Since its release, Dolby Atmos has exploded in popularity and proven to be the next big thing in post-production. But making the switch to Atmos can be intimidating, especially when it comes to buying the right equipment and setting up a certifiable Atmos mix room. Thankfully, the new Avid MTRX Studio makes it easier than ever to incorporate Dolby Atmos into your studio setup.

Throughout this blog, you’ll learn everything you need to know about setting up a Dolby Atmos mix room using the new Avid MTRX. To get the details, we spoke with Vintage King’s Dolby Atmos expert, James Good. James has more than 15 years of experience in pro audio and has helped build, design, and maintain some of the best studios around the world. James helped us break down each component

The Computer

At the core of every mixing rig is a powerful CPU, but just how powerful of a computer do you need to mix in Dolby Atmos? Since Dolby Atmos is a DSP-based system, it doesn’t require much additional processing power from your computer. As long as your computer can support your session, you shouldn’t have a problem upgrading to Dolby Atmos.

If you’re starting from scratch, you don’t have to splurge on a new Mac Pro, an upgraded iMac or Mac Mini will do the trick. Depending on the model, you can even use a MacBook Pro to reliably mix in Dolby Atmos. We asked James what he recommends, and here’s what he said:

“I would suggest starting with an upgraded Mac Mini (3.2GHz 6-Core i7 w 32GB RAM). This can be combined with a Thunderbolt rack-mount chassis for added PCIe slots. Allowing you to house an Avid HDX card, for example.“

Dolby Rendering and Mastering Unit

The next piece of equipment you’ll need is the Dolby Rendering and Mastering Unit (RMU), which is a separate Mac or Windows-based system that connects to your recording interface via Dante or MADI.

The Dolby RMU is the center of the Atmos universe, responsible for processing and rendering objects, managing pans, and authoring Dolby Atmos files. It’s also used for the initial room calibration as well as managing speaker configurations. Here’s what James had to say about the RMU:

“Think of the RMU like an Atmos tape machine. It will take your files — usually passed over a digital network like Dante or MADI — from your main machine and render them in your desired deliverable format. While this can be done without a separate machine, Dolby and I recommend using a stand-alone RMU computer.”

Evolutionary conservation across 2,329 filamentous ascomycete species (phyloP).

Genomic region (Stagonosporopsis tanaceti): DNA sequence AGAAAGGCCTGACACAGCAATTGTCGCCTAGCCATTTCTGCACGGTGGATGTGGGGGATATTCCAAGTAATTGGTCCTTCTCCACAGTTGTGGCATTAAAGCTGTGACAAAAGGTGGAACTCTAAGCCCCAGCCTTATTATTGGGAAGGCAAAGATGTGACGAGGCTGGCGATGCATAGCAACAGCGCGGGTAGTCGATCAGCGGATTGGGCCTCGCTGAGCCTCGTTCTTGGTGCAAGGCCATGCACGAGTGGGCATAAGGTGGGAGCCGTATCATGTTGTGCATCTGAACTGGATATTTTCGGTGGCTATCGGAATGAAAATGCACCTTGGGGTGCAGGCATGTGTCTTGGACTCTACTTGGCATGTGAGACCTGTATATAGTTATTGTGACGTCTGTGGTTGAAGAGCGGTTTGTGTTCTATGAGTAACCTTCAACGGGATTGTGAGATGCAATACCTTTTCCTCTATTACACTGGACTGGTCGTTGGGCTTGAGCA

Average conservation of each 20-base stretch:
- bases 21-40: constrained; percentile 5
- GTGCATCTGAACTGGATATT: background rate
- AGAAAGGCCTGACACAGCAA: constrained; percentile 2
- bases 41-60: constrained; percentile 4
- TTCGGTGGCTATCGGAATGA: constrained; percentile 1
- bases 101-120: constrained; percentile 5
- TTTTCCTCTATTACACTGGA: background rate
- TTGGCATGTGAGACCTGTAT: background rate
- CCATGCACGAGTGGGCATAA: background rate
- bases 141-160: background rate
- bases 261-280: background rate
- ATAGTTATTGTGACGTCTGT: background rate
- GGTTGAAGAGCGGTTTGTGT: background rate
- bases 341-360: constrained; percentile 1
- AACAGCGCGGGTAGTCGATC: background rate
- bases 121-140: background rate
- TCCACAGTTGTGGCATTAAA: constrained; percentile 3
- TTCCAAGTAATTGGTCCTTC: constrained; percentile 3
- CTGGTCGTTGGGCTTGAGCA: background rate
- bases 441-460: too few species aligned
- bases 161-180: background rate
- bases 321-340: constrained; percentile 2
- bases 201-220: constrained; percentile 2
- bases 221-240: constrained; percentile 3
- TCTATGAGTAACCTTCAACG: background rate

Dolby Atmos Mastering Suite

In order to interface with the Dolby RMU, you’ll need to install the Dolby Atmos Mastering Suite software on your studio computer, which allows you create, edit, mix, master and render Dolby Atmos content.

"The Dolby Atmos Mastering Suite gives you the ability to meter your session, render in different formats, up-mix or down-mix, and create deliverables in a variety of formats," James states. "It’s the only software you need to master in Dolby Atmos, although there are some third-party plug-ins for working with codecs and streamlining the rendering process.”

Avid MTRX Studio

While you can technically use any Dante or MADI-enabled interface to communicate with the Dolby RMU, the Avid MTRX Studio is particularly well-suited for Atmos systems for a number of reasons. A dedicated Dante port makes it easy to interface with the Dolby RMU for up to 64 channels of audio.

“Generally, people will use the Dante connection on the MTRX Studio to interface with the RMU, due to the channel count," James says. "A typical RMU accepts 128 channels, which would be a lot of analog cabling. Dante is definitely the way to go. Especially over a single CAT5e cable.”

The MTRX Studio also offers 18 dedicated line outputs, enabling you to create a fully immersive 9.1.6 system—plus a pair of studio monitors for traditional mixing and mastering. It’s worth noting that Dolby only requires a 7.1.4 system for certification.

If you don’t want to spring for a 9.1.6 / 16 speaker solution, you can start your upgrade with a 5.1.4 system.

“To get the full feeling of Atmos, I recommend a 9.1.6 setup, which would be your front LCR speakers, L/R wide speakers, L/R surround speakers, L/R rear surround speakers, six ceiling speakers and 1-2 subwoofers," James explains. "At a bare minimum, you could start with a 5.1.4 system, but Dolby won’t certify systems below 7.1.4.”

Perhaps one of the best reasons to use the Avid MTRX Studio for your Dolby Atmos setup is the built-in SPQ processor, which allows you to calibrate your speakers right from within your DAW. The SPQ software gives you the ability to fine-tune each speaker channel, which has traditionally been done via third-party software or hardware.

Two software programs give you control over your monitoring and routing profiles. The routing software also includes the SPQ function, which allows you to adjust crossover points, EQs, satellite delays and more.

Speakers

When it comes to speakers, there are a lot of options for creating an Atmos mix room. Variables like room size and sound, budget, and personal preference can have a big impact on which speakers are best for you. Here are James' recommendations:

“There are a number of different speakers that would work for this setup. Thankfully, we can provide a solution that works for each individual user. We can set up Atmos systems on a budget that works for you.

Some of the more affordable solutions I would recommend are Adam Audio, JBL, and Genelec. All three make high-quality, easily mountable speakers that are great for mixing in Dolby Atmos.”

James GoodIf you want to learn more about creating a Dolby Atmos certified mix room, we're here to help! Please contact a Vintage King Audio Consultant via email or by phone at 866.644.0160.